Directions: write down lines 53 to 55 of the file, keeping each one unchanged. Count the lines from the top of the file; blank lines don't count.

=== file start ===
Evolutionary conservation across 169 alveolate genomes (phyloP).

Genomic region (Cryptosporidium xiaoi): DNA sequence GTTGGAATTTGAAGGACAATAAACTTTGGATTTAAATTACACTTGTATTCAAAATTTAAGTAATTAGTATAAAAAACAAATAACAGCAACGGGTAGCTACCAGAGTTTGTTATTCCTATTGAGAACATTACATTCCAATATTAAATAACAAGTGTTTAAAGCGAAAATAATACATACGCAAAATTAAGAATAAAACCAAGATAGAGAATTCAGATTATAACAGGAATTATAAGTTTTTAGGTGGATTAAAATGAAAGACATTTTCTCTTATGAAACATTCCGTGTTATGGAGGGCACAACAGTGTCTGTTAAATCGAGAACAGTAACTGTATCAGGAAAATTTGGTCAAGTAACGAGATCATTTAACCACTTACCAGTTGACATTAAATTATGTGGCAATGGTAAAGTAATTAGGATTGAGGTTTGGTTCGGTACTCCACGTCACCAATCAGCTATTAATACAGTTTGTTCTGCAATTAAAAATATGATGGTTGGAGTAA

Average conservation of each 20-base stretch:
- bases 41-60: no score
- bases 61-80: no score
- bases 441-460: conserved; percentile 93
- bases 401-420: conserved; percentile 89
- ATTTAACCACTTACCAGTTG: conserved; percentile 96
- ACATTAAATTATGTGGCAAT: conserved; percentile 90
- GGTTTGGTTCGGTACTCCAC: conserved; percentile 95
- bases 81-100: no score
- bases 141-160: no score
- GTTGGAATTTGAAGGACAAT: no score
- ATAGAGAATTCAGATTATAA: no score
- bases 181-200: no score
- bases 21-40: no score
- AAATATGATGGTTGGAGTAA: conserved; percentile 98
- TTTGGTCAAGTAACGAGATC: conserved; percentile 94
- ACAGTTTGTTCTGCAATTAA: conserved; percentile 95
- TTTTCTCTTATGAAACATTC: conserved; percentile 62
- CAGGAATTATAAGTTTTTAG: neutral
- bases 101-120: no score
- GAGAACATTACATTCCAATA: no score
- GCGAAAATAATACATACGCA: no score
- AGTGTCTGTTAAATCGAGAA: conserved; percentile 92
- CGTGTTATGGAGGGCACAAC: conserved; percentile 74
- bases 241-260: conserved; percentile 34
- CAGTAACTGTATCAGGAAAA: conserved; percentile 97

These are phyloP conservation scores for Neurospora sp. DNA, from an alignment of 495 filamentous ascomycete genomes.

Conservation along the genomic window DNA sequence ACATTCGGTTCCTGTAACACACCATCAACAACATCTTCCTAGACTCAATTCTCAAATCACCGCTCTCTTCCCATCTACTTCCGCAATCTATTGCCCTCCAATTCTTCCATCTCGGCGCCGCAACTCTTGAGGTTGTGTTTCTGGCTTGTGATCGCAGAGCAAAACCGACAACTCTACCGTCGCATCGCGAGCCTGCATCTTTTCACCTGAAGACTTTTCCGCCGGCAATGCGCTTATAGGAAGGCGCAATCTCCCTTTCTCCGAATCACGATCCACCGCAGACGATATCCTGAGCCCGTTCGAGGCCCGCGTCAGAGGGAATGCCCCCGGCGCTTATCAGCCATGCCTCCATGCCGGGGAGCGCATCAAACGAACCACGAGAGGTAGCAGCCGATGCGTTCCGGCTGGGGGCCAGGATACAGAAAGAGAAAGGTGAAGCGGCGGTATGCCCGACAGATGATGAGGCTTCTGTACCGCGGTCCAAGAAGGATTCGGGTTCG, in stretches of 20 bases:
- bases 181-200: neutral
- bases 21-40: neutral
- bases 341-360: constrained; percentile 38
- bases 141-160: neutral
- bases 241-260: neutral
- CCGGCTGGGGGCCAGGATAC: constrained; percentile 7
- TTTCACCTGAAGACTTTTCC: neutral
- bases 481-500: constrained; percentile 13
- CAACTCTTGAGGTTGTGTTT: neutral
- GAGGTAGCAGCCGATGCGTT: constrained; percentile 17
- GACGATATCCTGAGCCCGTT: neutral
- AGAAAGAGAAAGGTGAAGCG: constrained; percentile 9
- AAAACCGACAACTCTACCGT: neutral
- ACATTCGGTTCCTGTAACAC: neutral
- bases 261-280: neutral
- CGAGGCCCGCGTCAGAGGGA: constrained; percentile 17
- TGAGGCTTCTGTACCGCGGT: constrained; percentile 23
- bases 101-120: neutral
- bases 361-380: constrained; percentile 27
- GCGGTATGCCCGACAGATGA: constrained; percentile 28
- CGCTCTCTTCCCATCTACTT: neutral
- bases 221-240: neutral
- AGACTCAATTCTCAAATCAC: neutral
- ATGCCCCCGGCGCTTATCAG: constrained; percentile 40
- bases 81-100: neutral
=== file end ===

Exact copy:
- AGACTCAATTCTCAAATCAC: neutral
- ATGCCCCCGGCGCTTATCAG: constrained; percentile 40
- bases 81-100: neutral